ADM serves Car Dealers, Automotive Marketing Pros and Internet Sales Managers
I know that dealers are often unaware of the full content and ramifications of vendor and services contracts, and that's why the vendor's sales people make a visit and explain the service delivered by the contract. To sell you on the value. And the dealer applies his or her trust of the vendor, weighs the value of the vendor's service, and when he or she buys then makes that decision believing the description matches the service.
The problem can come for the dealer when, in the contract, as I put it, "The Large Print Giveth and The Fine Print Taketh Away". And that can happen with your data, where it goes, and to what purposes it is put.
For example, your vehicle inventory can be syndicated to whatever additional partner websites you allowed in your contracts with any vendor handling your inventory information--and you often don't know who those sites are! Or how they represent you. Or that this is even happening. Why? Well, contractually worded, that list of "extra" sites can simply be left to the discretion of the first inventory-using vendor with whom you contracted (though you may be able to find out what it is if you ask them--that is, if you KNOW to ask). And this inventory syndication can happen (but does not always, be sure to check) under contracts from your website provider, your inventory management company, your merchandising and advertising company, your CRM company, and perhaps even your OEM. Anyone can ask for this contractually. And sometimes they syndicate to someone else who further syndicates the inventory!!
Specifically, a lot of discussion is happening about CarGurus.com as one of the sites to which some vendors syndicate. Or further syndicate. And some folks think CarGurus.com is good for dealers to get leads from folks who don't necessarily like dealers, since those folks buy cars, too. And some seem to think CarGurus.com is a dealer-bashing website that deserves no support by dealers no matter what leads it generates.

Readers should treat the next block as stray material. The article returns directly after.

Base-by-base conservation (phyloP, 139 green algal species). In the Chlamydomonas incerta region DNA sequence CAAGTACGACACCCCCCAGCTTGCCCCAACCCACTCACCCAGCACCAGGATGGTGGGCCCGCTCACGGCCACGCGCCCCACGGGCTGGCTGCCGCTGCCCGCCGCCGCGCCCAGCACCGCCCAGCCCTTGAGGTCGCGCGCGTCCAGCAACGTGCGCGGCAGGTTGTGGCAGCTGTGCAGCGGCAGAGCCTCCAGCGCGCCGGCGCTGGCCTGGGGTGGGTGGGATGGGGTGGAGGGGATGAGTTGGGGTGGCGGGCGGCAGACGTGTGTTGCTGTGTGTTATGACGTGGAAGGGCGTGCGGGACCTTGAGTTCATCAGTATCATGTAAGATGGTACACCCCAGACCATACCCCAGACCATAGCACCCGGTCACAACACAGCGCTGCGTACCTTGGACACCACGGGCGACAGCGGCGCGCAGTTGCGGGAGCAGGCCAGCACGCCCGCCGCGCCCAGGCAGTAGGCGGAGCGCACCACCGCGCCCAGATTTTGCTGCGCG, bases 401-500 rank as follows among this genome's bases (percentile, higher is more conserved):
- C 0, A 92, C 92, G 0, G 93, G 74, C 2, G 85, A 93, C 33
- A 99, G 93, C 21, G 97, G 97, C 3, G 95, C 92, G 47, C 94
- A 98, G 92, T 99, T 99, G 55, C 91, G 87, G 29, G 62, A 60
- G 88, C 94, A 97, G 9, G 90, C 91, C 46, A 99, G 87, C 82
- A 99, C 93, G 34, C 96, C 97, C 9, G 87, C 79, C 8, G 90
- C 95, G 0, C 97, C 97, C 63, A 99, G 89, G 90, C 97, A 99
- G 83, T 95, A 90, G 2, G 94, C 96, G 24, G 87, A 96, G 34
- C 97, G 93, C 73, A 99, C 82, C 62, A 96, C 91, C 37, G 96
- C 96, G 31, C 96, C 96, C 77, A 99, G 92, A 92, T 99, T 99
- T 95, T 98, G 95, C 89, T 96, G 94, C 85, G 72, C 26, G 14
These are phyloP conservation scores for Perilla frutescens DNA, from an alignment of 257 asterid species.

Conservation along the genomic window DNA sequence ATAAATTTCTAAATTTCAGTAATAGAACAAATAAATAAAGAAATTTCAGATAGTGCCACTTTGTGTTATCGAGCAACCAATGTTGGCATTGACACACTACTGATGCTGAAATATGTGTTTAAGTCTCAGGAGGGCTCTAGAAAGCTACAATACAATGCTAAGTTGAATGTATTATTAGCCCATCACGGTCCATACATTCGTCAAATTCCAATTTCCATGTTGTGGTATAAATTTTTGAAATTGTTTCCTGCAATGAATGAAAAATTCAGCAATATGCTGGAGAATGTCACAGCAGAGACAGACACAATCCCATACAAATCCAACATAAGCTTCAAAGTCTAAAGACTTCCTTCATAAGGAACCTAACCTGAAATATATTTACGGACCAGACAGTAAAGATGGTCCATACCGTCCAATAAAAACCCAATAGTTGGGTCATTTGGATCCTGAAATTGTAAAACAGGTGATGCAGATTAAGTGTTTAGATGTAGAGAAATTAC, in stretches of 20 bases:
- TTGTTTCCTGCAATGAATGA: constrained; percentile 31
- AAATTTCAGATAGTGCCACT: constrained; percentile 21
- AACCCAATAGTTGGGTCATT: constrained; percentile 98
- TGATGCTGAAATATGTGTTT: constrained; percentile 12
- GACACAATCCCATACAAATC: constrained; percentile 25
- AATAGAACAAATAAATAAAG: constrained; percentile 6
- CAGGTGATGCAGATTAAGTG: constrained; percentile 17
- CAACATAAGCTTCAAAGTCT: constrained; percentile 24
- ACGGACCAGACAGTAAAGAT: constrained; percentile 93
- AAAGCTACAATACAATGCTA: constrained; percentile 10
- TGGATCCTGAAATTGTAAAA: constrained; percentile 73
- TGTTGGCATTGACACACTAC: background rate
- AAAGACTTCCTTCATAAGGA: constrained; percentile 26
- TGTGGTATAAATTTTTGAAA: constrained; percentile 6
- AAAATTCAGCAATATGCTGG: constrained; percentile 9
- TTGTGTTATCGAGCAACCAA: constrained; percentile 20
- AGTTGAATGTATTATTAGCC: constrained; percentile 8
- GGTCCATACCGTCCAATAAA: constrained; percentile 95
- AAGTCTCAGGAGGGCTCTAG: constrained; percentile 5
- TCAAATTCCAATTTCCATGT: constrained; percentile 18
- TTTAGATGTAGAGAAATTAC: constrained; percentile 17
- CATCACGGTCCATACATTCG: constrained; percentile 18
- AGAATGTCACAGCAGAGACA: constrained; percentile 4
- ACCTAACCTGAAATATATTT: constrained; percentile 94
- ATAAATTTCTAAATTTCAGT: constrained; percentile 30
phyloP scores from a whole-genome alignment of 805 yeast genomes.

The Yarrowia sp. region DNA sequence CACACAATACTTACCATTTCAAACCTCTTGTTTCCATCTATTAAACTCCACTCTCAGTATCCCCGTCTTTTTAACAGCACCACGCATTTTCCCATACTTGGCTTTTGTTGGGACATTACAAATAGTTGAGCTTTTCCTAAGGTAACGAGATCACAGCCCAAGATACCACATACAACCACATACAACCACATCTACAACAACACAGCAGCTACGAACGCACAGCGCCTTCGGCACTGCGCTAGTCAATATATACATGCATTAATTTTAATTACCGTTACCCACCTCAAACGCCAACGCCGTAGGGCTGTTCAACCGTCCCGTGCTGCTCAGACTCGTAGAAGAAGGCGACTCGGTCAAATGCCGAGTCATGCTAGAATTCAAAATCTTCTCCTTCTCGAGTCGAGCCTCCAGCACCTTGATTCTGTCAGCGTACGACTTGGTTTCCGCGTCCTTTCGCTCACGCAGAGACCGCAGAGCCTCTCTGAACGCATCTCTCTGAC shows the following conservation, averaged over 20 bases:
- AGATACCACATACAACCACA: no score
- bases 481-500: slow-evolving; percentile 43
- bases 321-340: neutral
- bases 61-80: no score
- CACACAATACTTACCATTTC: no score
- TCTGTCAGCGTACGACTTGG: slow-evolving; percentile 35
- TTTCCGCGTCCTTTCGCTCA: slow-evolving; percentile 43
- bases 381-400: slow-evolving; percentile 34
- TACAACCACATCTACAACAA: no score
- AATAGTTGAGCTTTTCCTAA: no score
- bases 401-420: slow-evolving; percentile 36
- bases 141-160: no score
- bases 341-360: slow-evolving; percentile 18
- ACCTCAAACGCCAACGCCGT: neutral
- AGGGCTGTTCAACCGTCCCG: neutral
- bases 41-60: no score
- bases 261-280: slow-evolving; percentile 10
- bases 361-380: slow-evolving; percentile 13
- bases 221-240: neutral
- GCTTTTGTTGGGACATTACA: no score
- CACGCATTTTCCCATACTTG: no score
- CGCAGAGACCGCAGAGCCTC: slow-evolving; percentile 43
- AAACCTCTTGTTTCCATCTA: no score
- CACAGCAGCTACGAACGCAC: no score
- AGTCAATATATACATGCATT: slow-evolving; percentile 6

And, as a dealer, I'm sure you'd agree that is your decision to make. If this or ANY service by any vendor is right for dealers, the vendor's salespeople should be able to convince dealers, right? Except, it appears that too often the syndication is done by what the contract allows rather than what you might decide if you were asked. Well, why do vendors syndicate? To help you with more online exposure of your inventory, the vendors can say, which sounds like a good thing, right? And it certainly can be. However, as well, capitalism is great, so understand that some of the vendors are also re-tasking your inventory in manners to boost their OWN profits (lead generation, trade-off partnerships, relationships, etc. can come into play).
If this syndication can help everyone, including the dealers, is any or all of this bad? That's up to you. Now that you know about it, you can learn more by investigating and then decide for yourself what is good or bad, and what you do and don't want done with your data. Which is my very point to begin with, that vendors who want to use your data for their business profit should "man up" (or "woman up", as the case may be) and simply explain to you how it benefits you. And let you decide.
I'm not bashing anyone or any vendor. I'm just saying that you have every right to review your contracts and ask these questions. And a responsibility to do so. I know that, when I worked at a dealer, that's what I did, so I know it can be done.
Contracts that include access to, and use of, your data: Inform yourself about them. And take action as you see fit.
And that's The Truth About Your Data: YOU are in control. Just step up and make it so!
by Keith Shetterly
Copyright 2013 All Rights Reserved
Opinions and viewpoints expressed on this blog are my own.